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I am working on a problem where I have successfully reduced a version of Black Scholes to the Heat Equation and then shown the solution to be:

$$u(x,t)=\frac{1}{2\sqrt{t\pi}}\int_{-\infty}^\infty{f(\xi)e^{-\frac{(x-\xi)^2}{4t}}}d\xi$$

I now need to show that if $f(x)$ is continuous then $$\lim_{t\rightarrow 0+}u(x,t)=f(x)$$

Further, there is a tip that a change of variables of $p=\frac{(\xi-x)}{2\sqrt{t}}$ may help.

I think that I need to do some integration by parts, show that some part of the integration go to zero as $t\rightarrow0+$ which will cancel out and then by linearity I can say that as u(x,t) is a solution and then $f(x)$ must also be a solution. I am just missing the first step and hoped someone can give me a nudge!

Thanks for any help!

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  • $\begingroup$ This is just to give some intuition as to why the result holds: $\frac{1}{2\sqrt{t\pi}} e^{-\frac{(x-\xi)^2}{4t}}\to\delta(x-\xi)$ as $t\to0^+$ because the Gaussian gets infinitely thin yet the area under this curve is constant. The result would then immediately follow. As for the mathematically more rigorous solution, as I see it, after the substitution of $p$ you take the limit and you're done (the $p$ you wrote in your updated question has a typo: there should be no power of two). $\endgroup$ – user8040 Aug 8 '14 at 18:26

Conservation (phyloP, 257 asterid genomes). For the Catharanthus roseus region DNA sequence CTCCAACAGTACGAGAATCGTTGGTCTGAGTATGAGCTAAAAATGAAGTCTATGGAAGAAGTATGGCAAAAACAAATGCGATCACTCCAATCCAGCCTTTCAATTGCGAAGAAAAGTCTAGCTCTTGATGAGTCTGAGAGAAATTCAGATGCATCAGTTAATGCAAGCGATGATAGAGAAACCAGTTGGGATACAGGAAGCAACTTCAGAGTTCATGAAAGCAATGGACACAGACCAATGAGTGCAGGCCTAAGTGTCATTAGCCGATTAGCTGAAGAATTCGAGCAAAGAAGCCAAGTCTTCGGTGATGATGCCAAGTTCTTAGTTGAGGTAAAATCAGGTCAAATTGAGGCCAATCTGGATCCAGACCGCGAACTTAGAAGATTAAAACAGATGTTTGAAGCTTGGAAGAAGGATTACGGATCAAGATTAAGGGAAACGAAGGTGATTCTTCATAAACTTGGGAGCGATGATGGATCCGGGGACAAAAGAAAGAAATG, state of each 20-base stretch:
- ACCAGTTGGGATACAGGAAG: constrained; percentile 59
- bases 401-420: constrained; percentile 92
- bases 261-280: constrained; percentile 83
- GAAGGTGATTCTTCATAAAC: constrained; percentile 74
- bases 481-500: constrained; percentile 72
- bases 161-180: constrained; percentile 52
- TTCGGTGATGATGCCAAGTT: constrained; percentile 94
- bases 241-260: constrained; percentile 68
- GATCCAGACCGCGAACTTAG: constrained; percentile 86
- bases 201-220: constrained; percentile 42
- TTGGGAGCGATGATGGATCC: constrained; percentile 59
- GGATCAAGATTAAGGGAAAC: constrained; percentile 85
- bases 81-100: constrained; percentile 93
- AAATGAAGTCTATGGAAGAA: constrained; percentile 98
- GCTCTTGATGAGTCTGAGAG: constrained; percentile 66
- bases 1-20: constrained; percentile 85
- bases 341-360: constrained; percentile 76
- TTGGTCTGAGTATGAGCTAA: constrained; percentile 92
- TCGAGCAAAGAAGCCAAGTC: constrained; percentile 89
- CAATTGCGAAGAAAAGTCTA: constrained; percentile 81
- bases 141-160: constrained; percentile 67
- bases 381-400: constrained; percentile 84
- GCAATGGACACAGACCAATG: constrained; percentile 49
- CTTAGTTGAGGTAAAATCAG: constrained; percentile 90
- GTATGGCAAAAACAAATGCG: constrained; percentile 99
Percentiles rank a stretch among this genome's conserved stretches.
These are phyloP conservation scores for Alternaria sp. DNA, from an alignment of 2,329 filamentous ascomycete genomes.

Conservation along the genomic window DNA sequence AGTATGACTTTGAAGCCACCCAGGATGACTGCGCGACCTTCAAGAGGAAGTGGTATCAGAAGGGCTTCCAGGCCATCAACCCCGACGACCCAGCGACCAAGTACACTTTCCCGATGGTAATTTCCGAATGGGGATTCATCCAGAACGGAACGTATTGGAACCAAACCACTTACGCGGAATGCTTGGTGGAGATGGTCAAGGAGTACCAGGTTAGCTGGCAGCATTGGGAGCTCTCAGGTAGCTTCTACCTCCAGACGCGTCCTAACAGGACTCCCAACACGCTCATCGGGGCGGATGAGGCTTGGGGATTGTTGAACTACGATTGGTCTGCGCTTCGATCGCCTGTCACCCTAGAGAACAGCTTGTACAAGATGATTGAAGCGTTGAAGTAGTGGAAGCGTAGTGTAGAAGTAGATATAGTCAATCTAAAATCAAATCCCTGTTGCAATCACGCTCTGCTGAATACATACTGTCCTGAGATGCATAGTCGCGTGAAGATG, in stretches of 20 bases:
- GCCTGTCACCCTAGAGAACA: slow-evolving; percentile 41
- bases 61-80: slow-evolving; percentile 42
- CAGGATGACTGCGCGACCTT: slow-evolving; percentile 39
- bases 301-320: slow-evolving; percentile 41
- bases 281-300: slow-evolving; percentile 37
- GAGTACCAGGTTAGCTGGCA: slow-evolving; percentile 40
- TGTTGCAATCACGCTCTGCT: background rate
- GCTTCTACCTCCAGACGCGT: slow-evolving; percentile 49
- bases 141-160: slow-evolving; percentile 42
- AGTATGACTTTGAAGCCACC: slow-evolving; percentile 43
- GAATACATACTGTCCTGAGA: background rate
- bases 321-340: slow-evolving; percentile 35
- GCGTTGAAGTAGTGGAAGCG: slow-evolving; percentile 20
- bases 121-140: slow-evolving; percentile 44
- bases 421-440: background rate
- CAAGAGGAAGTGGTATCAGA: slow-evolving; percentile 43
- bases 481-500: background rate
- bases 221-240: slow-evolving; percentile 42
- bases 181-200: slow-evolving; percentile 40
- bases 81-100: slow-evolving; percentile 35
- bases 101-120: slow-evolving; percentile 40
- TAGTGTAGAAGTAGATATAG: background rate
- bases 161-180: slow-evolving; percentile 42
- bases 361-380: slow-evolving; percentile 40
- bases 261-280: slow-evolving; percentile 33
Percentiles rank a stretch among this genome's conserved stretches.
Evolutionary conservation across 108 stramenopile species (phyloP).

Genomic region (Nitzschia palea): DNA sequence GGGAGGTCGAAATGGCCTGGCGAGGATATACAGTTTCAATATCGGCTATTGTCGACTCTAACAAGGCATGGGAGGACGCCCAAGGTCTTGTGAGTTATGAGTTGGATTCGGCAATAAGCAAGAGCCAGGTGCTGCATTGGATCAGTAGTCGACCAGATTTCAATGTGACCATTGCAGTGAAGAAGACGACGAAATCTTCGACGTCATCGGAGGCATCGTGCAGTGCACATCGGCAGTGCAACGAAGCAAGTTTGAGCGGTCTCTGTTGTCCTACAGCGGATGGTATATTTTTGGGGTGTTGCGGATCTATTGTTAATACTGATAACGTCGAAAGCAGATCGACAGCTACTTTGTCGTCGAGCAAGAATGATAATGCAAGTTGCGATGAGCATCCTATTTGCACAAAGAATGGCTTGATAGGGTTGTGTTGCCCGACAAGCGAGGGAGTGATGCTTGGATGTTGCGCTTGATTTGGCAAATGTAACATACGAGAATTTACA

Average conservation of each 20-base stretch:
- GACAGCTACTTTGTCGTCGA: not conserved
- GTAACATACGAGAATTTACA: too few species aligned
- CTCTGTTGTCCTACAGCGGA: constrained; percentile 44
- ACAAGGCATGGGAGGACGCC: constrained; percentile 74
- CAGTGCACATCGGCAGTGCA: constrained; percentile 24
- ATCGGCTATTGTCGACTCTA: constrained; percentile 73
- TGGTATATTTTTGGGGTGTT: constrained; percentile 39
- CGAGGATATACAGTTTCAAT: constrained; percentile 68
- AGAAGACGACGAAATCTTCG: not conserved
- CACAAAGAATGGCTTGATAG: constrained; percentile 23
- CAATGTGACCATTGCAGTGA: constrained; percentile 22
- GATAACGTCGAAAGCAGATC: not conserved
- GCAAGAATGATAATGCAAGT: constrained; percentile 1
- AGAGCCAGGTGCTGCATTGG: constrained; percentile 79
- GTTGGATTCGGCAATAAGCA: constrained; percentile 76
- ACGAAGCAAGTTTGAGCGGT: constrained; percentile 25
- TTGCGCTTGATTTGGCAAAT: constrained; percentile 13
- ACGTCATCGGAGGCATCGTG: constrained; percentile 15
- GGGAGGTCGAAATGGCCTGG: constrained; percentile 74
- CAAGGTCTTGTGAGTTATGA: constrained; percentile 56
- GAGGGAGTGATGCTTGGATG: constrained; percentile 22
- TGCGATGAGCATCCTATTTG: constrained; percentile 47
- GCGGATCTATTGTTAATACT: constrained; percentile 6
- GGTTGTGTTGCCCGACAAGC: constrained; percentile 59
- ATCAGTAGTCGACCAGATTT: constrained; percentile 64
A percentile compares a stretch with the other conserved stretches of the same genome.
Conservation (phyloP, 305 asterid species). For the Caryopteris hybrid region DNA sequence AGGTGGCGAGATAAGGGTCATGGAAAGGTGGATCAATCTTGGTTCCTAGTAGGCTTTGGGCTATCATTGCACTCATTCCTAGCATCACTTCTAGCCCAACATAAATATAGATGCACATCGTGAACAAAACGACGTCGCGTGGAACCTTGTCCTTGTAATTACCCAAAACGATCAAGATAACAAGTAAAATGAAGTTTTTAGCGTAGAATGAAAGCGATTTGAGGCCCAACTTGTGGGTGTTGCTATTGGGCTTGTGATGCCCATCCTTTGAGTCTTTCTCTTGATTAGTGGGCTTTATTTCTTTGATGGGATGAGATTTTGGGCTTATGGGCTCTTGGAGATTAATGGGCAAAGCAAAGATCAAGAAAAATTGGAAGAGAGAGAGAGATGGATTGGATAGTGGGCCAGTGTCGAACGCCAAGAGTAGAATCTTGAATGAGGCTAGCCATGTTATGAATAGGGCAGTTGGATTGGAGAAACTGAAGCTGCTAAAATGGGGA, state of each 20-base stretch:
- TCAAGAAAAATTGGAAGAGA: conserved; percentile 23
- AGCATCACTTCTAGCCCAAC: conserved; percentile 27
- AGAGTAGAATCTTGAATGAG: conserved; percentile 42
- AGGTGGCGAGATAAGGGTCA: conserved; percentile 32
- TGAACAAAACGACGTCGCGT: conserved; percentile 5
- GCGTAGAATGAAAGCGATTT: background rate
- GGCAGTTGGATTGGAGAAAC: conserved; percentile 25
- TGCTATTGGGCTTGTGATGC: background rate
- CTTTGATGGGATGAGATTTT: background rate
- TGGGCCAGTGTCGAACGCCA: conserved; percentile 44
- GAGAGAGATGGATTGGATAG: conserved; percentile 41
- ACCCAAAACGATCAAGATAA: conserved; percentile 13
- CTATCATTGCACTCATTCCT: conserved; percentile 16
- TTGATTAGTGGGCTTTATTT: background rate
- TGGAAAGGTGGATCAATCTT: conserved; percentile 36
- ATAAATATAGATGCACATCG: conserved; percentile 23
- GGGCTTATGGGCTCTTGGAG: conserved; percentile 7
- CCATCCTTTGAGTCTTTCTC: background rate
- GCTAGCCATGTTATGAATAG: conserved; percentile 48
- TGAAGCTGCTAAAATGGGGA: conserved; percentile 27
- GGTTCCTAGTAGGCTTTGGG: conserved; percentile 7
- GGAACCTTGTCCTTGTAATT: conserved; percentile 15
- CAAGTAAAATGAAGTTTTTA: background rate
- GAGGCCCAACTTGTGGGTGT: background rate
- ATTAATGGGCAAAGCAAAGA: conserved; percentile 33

• $\begingroup$ I have been working through this and so far have the following. If $p=\frac{(\xi-x)}{2\sqrt{t}}$ then $\xi = p2\sqrt{t} + x$ and $d\xi = 2\sqrt{t} dp$. Now, if I substitute all that in, I can simplify to f(x) when t approaches zero and take f out of the integrand and cancelling out the 1/2root(t). I'm not sure if I'm completely off track or not here. As I am left with the integral of $e^{-p^2}$ which doesn't cancel itself out as far as I can see. Have I gone completely wrong? $\endgroup$ – UnknownUser Aug 10 '14 at 22:18
  • $\begingroup$ That'd be a Gaussian integral: en.wikipedia.org/wiki/Gaussian_integral $\endgroup$ – user8040 Aug 10 '14 at 23:52
  • $\begingroup$ Ahhh thank you, so that will cancel the $\frac{1}{\sqrt{\pi}}$ and leave me with $f(x)$! That was a bit easier than I had expected it to be... I think I was just over complicating things and should have known. Maths always seems to come up with convenient answers! $\endgroup$ – UnknownUser Aug 11 '14 at 6:29
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What you need to do is to first make a variable change such as $u = \frac{x-\xi}{2\sqrt{t}}$. Then change the order of the limit and the integral.

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  • $\begingroup$ Thanks, I suppose if I had mentioned that there is a tip to make the change of variable, $p=\frac{(\xi-x)}{2\sqrt{t}}$ it would have made sense! which shows that your suggested route is the correct solution! $\endgroup$ – UnknownUser Jul 29 '14 at 18:18

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